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How to Sanitize HTML and CSS in Ruby

By Peter Cooper / January 1, 2009

sanitize.png

If you've developed an application that displays user-supplied text in a Web browser, it's always possible that the user has entered some crazy HTML (or even CSS) that will break your site's layout. While it's easy to remove all HTML from a piece of text, you might want them to use certain subsets of HTML to format their content, so you need to sanitize the user supplied HTML and CSS. Luckily, two Ruby libraries have been released in the last couple of days to sanitize HTML and CSS respectively.

HTML

Sanitize (or Github repo) by Ryan Grove is a new HTML sanitization library for Ruby. Install the sanitize gem and then it's crazily simple from there:

require 'rubygems'
require 'sanitize'

html = %{<strong><a href="http://foo.com/">foo</a></strong><img src="http://foo.com/bar.jpg" alt="" />}

Sanitize.clean(html) # => 'foo'

As Ryan explains in his blog post, Sanitize removes all HTML by default, but you can specify options to allow certain elements, attributes, protocols, and so forth - read his post to get the full scoop. Sanitize also closes tags that are left open - excellent!

CSS

Allowing users to specify custom CSS can be.. interesting (see MySpace) but potentially damaging if it gets sent to third parties. Browsers can, in many circumstances, execute JavaScript in CSS or otherwise be given nefarious CSS to parse. Courtenay Gasking's css_file_sanitize (or Github repo) helps prevent some of these issues by sanitizing the CSS provided. It's still in its earliest stages, and the README contains no documentation (but if you see his test file, you'll get the idea), so Courtenay's open for feedback, patches, etc.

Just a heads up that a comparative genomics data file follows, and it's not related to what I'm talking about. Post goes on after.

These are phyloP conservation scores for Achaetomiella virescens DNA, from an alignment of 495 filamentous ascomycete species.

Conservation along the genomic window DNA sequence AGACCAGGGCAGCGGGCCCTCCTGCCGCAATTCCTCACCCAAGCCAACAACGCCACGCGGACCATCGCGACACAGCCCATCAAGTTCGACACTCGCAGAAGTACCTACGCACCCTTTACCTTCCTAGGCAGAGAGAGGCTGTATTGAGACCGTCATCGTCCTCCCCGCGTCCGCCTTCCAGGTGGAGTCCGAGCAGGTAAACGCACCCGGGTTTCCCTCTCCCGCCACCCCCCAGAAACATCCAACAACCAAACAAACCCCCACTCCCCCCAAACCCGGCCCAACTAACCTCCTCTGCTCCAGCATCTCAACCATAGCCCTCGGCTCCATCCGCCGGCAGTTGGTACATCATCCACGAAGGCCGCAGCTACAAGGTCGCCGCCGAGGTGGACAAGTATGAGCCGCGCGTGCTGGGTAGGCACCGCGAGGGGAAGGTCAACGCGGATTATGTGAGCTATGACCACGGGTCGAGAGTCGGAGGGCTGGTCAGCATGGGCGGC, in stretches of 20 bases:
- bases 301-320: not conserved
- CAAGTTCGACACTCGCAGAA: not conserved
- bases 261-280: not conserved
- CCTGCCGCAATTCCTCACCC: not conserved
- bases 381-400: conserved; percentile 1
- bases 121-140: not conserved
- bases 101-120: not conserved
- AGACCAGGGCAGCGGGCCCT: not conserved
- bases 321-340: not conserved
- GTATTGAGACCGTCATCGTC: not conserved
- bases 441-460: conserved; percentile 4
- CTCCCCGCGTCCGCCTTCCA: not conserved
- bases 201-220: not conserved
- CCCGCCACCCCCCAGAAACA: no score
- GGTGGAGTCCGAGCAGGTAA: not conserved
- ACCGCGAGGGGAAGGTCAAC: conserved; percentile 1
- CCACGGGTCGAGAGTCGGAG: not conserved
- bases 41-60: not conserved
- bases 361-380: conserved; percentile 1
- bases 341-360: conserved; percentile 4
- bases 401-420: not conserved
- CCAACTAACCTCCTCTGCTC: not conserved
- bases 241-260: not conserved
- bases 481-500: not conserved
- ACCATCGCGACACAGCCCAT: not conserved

Comments

  1. Eddie May says:

    Happy New Year!

  2. Jonathan Soeder says:

    I was in the process of converting an HTML sanitizer I wrote in perl to ruby and had to shelve it. This is noice.

  3. Markus Jais says:

    Happy New Year. This is a very useful small library. Thanks for showing.
    I just played a little with it and it works like a gem :-)

  4. Eric Davis says:

    The CSS sanitizer might come in handy. I just had a customer come up with an idea of allowing custom CSS per user.

  5. Pete Forde says:

    I prefer a lovingly massaged version of the sanitize.rb library, originally by Jacques Distler. I've taken the liberty of adding a few convenient string mixins:

    http://pastie.org/351431

    This library takes the slightly unconventional approach of parsing the input using the html5 gem. Genius!

    I've tested it against most of the hacks on this page of XSS vectors. I consider it a litmus test for declaring your shit "secure":

    http://ha.ckers.org/xss.html

    Your mileage will vary. I like this because it doesn't try to process every string; you call it explicitly on what you need.

  6. rick says:

    The rails sanitize helper (from my old whitelist_helper plugin) was written using that same hackers page. The nice thing about this lib is that it uses Hpricot and is probably a lot faster than any ruby based html parser.

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